Our November outing was conducted on the property “Highwoods” about ten minutes’ drive from the small Darling Downs settlement of Jimbour. The outing, which included a night’s camp out was held over the week-end of the 07th and 08th November with most attendees opting for a day visit only on the Sunday.
“Highwoods” is owned by Martin and Karen Ambrose of Dalby and Martin was on site for the weekend to show people around the property and share with us his knowledge of its fauna and flora over our stay. “High-woods” was purchased by the Ambroses in November 2012 and is named after Karen’s ancestral home in East Sussex in England; an area of extensive intact oak forest says Martin. The Antipodean “Highwoods” covers 188 acres and comprises elements of Regional Ecosystems R.E.11.8.5 and 11.8.3 that, in turn form part of the Brigalow Belt Bioregion (South) of Queensland. Although R.E.11.8.5 is stated to consist primarily of Eucalyptus orgadophila open woodland this eucalypt is not present on “Highwoods”, however a discontinuous canopy of other dominant species such as Corymbia erythrophila, E. melanophloia and E. crebra are present. A well-developed shrub layer is present under these trees including softwood scrub species forming both tall and low shrub layers. These include elements of R.E.11.8.5a such as Geijera parviflora, Callitris glaucophylla, Pittosporum angustifolium, Alectryon oleifolius and Notelaea macrocarpa. The ground layer is quite dense and dominated by species such as the grasses Aristida lazaridis, A. ramosa, Borthriochloa ewartiana, Dicanthium sericium, Chrysopogon fallax, Heteropogon contortus and Themeda triandra. Herbs present include Brunon-iella australis, Evolvulus alsinoides, Galactica tenuiflora and Indigofera linnaei.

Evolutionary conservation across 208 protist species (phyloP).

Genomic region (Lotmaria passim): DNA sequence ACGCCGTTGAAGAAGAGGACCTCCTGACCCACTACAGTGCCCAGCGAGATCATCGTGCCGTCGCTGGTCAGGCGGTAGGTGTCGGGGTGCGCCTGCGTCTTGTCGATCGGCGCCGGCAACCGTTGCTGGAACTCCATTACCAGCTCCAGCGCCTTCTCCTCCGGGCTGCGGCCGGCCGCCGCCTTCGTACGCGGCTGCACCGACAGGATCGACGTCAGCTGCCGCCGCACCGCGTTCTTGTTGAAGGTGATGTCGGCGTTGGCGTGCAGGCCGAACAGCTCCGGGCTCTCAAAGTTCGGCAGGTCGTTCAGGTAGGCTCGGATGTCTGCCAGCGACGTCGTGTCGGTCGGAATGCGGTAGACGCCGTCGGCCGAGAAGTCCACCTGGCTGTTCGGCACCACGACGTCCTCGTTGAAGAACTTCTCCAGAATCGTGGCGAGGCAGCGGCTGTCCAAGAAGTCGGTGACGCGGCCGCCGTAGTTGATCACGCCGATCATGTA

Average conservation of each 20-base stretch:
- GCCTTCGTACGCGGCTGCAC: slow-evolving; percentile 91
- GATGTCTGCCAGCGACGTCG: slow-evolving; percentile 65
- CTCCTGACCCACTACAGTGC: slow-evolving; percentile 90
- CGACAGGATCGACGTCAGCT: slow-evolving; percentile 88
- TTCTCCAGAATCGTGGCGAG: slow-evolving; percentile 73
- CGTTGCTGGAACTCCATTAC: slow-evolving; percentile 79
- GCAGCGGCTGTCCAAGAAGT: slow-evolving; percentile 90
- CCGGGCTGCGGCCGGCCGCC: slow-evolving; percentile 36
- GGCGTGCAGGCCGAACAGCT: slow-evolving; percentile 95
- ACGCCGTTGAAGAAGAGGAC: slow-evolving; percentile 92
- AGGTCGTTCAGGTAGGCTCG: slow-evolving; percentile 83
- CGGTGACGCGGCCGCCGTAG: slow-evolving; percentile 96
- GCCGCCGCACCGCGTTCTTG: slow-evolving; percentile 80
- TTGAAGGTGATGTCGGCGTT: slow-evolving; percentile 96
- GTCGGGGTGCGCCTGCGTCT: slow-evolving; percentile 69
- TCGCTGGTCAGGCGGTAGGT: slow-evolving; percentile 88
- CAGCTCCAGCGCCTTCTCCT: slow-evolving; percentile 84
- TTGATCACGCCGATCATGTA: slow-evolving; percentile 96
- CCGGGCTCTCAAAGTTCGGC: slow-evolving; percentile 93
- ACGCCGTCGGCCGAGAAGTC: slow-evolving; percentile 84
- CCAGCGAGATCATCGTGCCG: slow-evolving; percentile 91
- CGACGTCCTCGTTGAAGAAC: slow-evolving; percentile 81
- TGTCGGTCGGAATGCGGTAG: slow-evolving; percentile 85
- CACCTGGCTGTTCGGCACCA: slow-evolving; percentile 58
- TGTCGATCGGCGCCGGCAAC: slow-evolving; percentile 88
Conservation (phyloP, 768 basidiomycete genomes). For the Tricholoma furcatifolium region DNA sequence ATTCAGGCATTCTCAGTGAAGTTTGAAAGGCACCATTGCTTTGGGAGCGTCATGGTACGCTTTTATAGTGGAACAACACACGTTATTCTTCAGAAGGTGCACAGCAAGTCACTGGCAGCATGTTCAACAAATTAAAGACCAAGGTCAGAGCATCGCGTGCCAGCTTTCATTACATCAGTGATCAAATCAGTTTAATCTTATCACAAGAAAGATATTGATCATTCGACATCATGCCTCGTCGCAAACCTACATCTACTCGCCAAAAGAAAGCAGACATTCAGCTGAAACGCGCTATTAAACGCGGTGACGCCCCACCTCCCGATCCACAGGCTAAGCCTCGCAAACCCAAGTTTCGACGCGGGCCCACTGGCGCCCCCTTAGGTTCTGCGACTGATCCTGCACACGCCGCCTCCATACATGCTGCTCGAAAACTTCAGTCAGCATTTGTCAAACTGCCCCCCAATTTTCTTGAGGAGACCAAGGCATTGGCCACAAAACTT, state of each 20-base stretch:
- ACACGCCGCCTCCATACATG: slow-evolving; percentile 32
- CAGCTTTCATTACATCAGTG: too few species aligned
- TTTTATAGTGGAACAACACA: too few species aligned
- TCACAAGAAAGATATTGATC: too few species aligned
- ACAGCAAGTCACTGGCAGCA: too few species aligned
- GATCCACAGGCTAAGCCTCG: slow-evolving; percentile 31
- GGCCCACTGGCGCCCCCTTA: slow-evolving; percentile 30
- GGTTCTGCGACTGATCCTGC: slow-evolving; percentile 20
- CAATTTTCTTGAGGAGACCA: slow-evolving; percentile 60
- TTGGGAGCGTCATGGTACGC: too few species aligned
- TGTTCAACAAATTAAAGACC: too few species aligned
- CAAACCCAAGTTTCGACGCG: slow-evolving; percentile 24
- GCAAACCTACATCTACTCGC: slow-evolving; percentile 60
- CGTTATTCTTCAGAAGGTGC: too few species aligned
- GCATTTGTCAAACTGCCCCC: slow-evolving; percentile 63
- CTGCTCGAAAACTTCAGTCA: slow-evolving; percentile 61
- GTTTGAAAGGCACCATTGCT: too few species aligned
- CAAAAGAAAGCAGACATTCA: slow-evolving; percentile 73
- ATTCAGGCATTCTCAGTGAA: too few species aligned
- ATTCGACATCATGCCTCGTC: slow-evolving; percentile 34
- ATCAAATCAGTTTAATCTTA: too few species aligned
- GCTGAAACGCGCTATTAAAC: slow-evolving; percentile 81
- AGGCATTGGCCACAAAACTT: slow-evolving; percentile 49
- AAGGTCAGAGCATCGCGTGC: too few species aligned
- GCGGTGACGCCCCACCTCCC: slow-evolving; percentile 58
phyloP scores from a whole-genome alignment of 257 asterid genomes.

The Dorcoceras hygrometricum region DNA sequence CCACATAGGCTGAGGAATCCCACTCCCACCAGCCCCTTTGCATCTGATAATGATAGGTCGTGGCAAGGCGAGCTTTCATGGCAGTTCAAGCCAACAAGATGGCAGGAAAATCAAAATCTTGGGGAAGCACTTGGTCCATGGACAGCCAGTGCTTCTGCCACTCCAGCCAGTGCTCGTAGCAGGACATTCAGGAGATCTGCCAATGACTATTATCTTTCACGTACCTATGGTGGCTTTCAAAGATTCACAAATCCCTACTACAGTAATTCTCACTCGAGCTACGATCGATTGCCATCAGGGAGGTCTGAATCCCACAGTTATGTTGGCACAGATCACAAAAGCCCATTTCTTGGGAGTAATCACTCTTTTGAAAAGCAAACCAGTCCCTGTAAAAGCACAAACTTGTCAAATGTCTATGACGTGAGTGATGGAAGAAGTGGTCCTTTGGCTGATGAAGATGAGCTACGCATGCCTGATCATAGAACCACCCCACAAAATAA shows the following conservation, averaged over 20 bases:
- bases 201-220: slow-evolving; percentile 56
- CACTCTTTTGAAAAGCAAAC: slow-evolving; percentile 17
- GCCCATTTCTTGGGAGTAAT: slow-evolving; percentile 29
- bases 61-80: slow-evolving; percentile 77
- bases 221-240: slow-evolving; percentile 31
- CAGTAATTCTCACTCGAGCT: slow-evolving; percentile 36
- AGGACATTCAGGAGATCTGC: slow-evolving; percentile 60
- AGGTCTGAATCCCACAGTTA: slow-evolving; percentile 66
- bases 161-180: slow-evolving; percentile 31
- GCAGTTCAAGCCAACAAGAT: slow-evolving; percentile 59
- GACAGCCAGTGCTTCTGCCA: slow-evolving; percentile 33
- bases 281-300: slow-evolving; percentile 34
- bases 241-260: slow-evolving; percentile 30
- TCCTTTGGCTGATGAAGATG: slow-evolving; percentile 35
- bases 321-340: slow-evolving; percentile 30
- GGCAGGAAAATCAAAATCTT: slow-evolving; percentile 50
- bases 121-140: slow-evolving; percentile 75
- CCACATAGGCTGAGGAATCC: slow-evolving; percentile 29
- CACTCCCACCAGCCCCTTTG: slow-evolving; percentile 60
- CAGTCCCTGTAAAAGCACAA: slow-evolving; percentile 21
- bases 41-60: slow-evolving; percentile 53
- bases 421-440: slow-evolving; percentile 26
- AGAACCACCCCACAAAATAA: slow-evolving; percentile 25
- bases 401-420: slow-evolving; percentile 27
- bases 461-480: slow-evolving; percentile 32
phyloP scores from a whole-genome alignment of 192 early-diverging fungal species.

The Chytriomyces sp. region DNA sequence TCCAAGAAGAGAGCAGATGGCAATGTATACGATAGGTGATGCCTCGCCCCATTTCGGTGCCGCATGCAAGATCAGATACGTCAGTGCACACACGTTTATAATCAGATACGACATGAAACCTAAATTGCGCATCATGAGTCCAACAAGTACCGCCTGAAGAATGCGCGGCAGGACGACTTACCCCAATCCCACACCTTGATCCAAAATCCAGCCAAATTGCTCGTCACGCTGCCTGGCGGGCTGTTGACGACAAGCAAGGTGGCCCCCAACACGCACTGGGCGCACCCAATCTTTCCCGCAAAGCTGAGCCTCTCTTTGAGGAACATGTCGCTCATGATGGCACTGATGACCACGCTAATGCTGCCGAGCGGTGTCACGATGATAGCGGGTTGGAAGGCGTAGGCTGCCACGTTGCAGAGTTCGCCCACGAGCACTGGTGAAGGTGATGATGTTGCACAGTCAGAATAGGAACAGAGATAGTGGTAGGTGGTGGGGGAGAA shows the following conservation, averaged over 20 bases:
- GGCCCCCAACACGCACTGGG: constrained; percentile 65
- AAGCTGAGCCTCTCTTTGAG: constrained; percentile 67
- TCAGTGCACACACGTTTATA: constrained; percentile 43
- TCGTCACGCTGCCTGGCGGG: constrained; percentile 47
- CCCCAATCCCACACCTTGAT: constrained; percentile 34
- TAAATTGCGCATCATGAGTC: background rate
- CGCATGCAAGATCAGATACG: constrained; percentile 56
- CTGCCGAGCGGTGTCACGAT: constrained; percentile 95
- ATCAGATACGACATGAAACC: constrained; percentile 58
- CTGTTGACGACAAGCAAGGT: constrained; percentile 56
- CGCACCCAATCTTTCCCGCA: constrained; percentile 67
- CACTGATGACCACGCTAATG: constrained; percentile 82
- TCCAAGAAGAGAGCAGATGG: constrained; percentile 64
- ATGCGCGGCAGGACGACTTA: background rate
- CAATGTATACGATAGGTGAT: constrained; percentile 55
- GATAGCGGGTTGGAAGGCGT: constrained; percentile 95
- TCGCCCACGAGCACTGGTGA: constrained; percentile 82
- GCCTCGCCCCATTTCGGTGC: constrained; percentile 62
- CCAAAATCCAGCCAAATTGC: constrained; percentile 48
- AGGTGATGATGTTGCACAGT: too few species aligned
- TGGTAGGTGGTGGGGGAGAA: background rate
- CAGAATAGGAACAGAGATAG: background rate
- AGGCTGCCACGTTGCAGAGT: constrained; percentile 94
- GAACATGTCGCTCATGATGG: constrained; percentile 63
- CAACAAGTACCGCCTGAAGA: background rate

Regional Ecosystem 11.8.3 consists of semi-evergreen vine thicket that usually has emergent Acacia harpo-phylla present. However this species is absent from “Highwoods”. Dominant species in this R.E. include Eucalyptus spp. and Casuarina cristata. A feature of “Highwoods” and one of the deciding factors in Martin and Karen’s purchasing of the property is the many and magnificent Bottle Trees Brachychiton rupestris that have been retained including one individual known appropriately and affectionately as Fattso.
|Little short-nosed bat (insectivorous) (photo by Jean Gundry)|
The other two harp traps proved fruitless. Other species recorded during Martin’s and my rambles about “Highwoods” on the Saturday included Red-necked Wallaby, Eastern Grey Kangaroo, European Brown Hare, Brown Quail, Rock Dove, Crested Pigeon, Peaceful Dove, Straw-necked Ibis, Nankeen Kestrel, Brown Falcon, Galah, Sulphur-crested Cockatoo, Cockatiel, Scaly-breasted Lorikeet, Little Lorikeet, Red-winged Parrot, Pale-headed Rosella, Blue Bonnet, Red-rumped Parrot, Tawny Frogmouth, Southern Boobook, Pheasant Coucal, Channel-billed Cuckoo, Horsfield’s Bronze-Cuckoo, Superb Fairy-wren, Variegated Fairy-wren, Weebill, Yellow-rumped Thornbill (nesting), White-throated Gerygone, Noisy Miner, Spiny-cheeked Honeyeater, Brown Honeyeater, Striped Honeyeater, Grey-crowned Babbler, Black-faced Cuckoo-shrike, White-winged Triller, Australasian Figbird, Olive-backed Oriole, Pied Butcherbird (with nestlings), Australian Magpie, Torresian Crow, Common Myna, Silvereye, Zebra Finch and Plum-headed Finch. Most members who came for the weekend opted for the nocturnal comforts of the Bell Caravan Park whilst Martin and I spent the night under the star-spangled canopy of “Highwoods” around the campfire and in our swags. Not a mosquito to be heard/felt; a beautiful night with a Southern Boobook lullaby.
|Caper white ovipositing (Photo: Jean Gundry)|
|Nobbi dragon (male) (Photo: Mike Ford)|
Report by Rod Hobson